The company released its first quarter 2007 numbers after the markets closed. Revenues increased by 16.5%, while operating income increasing 28.4% excluding acquisition related charges.
The stock then promptly lost more than 20% on Tuesday. Insiders continue to buy shares, revenue and profits continue to increase year over year, so why the huge drop? Were analysts expecting more?
Back on April 2nd, Bear Stearns lowered its outlook on Bruker from Peer Perform to Under Perform. The stock dropped from $10.40 to a day low of about $9.60, before finishing the day back above $10, and reaching its 52-week high a couple of weeks later.
The lower outlook by Bear Stearns was a curious move since it was one of the firms that underwrote Bruker's share offering back in February, at a price of $7.70 a share. I still firmly believe in Bruker, and I personally hold shares in my portfolio. Until I find a significant sign of trouble ahead I will continue to hold shares, but I will be sleeping with one eye open.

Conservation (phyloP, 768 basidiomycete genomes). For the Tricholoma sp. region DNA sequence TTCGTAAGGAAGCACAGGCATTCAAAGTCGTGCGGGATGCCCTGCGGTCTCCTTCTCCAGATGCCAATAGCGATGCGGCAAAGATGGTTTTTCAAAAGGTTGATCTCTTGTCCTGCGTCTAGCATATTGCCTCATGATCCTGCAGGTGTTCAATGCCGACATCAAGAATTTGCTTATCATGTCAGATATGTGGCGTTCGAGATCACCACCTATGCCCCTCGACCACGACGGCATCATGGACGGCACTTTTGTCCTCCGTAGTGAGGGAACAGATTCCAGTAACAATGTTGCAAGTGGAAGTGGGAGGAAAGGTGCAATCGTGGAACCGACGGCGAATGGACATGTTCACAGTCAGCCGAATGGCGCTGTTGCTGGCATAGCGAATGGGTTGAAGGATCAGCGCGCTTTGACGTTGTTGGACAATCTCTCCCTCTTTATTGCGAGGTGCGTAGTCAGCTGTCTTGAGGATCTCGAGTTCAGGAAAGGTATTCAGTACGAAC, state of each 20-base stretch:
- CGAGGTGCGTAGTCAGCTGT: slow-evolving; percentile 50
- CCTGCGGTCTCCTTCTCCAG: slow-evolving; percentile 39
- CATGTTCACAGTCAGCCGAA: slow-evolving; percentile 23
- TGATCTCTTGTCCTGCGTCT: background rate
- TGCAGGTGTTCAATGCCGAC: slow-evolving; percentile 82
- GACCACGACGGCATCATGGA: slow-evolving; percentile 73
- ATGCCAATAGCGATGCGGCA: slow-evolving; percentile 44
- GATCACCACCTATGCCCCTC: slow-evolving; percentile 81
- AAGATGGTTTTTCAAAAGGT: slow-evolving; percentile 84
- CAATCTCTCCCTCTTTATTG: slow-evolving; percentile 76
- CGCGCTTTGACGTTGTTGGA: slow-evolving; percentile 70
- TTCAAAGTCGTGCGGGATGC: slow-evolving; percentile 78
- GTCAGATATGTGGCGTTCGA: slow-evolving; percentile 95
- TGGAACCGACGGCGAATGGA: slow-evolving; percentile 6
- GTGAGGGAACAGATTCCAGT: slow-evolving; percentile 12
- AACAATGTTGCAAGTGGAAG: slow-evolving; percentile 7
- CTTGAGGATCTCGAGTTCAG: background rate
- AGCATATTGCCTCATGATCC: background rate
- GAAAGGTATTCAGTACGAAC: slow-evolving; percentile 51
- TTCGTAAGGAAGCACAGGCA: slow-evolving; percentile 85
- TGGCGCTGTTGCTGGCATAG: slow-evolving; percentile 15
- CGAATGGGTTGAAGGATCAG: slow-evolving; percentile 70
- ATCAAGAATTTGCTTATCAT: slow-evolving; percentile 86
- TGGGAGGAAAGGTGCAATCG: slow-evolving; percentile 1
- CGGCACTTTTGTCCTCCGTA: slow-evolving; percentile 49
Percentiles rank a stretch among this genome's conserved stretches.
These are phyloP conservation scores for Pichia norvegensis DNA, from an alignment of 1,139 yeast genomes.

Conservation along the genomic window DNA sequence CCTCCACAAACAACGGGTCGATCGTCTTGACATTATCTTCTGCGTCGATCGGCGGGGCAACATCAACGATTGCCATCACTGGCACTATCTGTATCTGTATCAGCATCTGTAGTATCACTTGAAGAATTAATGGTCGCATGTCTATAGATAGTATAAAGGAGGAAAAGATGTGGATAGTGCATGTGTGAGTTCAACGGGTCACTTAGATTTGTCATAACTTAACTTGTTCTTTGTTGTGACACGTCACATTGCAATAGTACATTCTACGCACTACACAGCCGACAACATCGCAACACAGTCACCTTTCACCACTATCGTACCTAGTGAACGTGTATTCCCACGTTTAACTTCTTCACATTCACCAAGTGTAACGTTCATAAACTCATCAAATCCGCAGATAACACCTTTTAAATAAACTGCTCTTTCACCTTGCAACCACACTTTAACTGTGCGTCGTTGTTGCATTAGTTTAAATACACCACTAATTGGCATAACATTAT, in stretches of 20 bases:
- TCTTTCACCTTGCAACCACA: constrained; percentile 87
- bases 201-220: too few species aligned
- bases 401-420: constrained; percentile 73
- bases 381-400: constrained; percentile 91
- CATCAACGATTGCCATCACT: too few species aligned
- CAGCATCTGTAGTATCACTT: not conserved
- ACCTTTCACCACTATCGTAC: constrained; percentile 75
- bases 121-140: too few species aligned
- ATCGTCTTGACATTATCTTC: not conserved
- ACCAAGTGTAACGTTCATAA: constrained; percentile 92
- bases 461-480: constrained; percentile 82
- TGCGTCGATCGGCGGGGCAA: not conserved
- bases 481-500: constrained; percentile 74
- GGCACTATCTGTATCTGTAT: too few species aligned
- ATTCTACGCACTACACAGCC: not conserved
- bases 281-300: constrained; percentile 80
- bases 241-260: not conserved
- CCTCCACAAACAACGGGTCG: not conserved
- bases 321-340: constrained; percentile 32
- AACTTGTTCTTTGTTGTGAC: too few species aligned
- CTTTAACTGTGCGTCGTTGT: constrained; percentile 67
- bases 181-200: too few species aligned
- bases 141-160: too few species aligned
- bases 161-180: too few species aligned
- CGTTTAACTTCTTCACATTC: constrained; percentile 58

Bear Stearns knows something, and it is making me nervous.
Well, it seems my comments may have been an over-reaction on my part. As much of an over-reaction as was seen on Wall Street Tuesday after Bruker BioSciences (BRKR) stock plunged more than 20% following a pretty decent earnings report.
It seems that Bear Stearns released an opinion report to its clients following the conference call saying that while earnings were good, the stock is over-valued according to their valuation models.
The stock price sits at $9.08 as of noon Wednesday, still a decent gain from February's $7.70 stock offering, and a little lower than my entry point of $9.42. Given the polarizing effects of the Bear Stearns report and the stock offering, it seems that Bruker's stock might hover in this $9 range for a while.
Disclosure: Author owns shares in BRKR.
- Bruker BioSciences: Earnings Growing, Insiders Buying